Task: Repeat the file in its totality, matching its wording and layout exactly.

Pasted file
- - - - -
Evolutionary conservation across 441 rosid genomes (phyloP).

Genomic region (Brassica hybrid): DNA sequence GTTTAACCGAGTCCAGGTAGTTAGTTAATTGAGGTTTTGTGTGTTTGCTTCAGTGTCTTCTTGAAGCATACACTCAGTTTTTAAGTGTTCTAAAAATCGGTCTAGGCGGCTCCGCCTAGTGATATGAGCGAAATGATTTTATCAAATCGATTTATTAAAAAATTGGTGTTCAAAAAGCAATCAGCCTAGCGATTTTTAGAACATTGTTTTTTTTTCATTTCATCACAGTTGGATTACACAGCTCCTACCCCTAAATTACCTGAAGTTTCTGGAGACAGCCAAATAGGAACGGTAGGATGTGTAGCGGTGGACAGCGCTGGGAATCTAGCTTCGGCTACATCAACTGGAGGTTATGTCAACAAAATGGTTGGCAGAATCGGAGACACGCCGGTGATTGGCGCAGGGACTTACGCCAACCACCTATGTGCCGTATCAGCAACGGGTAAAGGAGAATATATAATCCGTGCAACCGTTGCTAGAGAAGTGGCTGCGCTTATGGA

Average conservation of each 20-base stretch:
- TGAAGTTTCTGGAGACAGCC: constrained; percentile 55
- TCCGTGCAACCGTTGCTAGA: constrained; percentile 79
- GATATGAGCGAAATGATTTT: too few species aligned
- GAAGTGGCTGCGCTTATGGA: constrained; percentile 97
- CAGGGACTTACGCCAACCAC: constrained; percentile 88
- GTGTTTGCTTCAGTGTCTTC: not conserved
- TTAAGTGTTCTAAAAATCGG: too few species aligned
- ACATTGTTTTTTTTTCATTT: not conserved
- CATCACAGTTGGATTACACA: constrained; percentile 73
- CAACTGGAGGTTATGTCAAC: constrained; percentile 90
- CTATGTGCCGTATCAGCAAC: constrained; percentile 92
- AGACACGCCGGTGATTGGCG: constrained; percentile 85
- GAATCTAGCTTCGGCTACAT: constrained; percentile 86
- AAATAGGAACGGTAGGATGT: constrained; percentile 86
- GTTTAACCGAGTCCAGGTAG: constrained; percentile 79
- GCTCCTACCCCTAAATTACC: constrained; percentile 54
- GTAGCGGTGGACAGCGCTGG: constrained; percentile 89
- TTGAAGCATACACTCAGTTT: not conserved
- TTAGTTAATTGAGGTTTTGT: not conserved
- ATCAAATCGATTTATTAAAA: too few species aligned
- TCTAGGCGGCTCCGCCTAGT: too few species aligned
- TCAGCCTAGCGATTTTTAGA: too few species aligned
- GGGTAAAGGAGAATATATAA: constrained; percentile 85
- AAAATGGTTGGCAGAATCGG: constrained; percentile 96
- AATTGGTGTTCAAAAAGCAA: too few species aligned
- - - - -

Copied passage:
Evolutionary conservation across 441 rosid genomes (phyloP).

Genomic region (Brassica hybrid): DNA sequence GTTTAACCGAGTCCAGGTAGTTAGTTAATTGAGGTTTTGTGTGTTTGCTTCAGTGTCTTCTTGAAGCATACACTCAGTTTTTAAGTGTTCTAAAAATCGGTCTAGGCGGCTCCGCCTAGTGATATGAGCGAAATGATTTTATCAAATCGATTTATTAAAAAATTGGTGTTCAAAAAGCAATCAGCCTAGCGATTTTTAGAACATTGTTTTTTTTTCATTTCATCACAGTTGGATTACACAGCTCCTACCCCTAAATTACCTGAAGTTTCTGGAGACAGCCAAATAGGAACGGTAGGATGTGTAGCGGTGGACAGCGCTGGGAATCTAGCTTCGGCTACATCAACTGGAGGTTATGTCAACAAAATGGTTGGCAGAATCGGAGACACGCCGGTGATTGGCGCAGGGACTTACGCCAACCACCTATGTGCCGTATCAGCAACGGGTAAAGGAGAATATATAATCCGTGCAACCGTTGCTAGAGAAGTGGCTGCGCTTATGGA

Average conservation of each 20-base stretch:
- TGAAGTTTCTGGAGACAGCC: constrained; percentile 55
- TCCGTGCAACCGTTGCTAGA: constrained; percentile 79
- GATATGAGCGAAATGATTTT: too few species aligned
- GAAGTGGCTGCGCTTATGGA: constrained; percentile 97
- CAGGGACTTACGCCAACCAC: constrained; percentile 88
- GTGTTTGCTTCAGTGTCTTC: not conserved
- TTAAGTGTTCTAAAAATCGG: too few species aligned
- ACATTGTTTTTTTTTCATTT: not conserved
- CATCACAGTTGGATTACACA: constrained; percentile 73
- CAACTGGAGGTTATGTCAAC: constrained; percentile 90
- CTATGTGCCGTATCAGCAAC: constrained; percentile 92
- AGACACGCCGGTGATTGGCG: constrained; percentile 85
- GAATCTAGCTTCGGCTACAT: constrained; percentile 86
- AAATAGGAACGGTAGGATGT: constrained; percentile 86
- GTTTAACCGAGTCCAGGTAG: constrained; percentile 79
- GCTCCTACCCCTAAATTACC: constrained; percentile 54
- GTAGCGGTGGACAGCGCTGG: constrained; percentile 89
- TTGAAGCATACACTCAGTTT: not conserved
- TTAGTTAATTGAGGTTTTGT: not conserved
- ATCAAATCGATTTATTAAAA: too few species aligned
- TCTAGGCGGCTCCGCCTAGT: too few species aligned
- TCAGCCTAGCGATTTTTAGA: too few species aligned
- GGGTAAAGGAGAATATATAA: constrained; percentile 85
- AAAATGGTTGGCAGAATCGG: constrained; percentile 96
- AATTGGTGTTCAAAAAGCAA: too few species aligned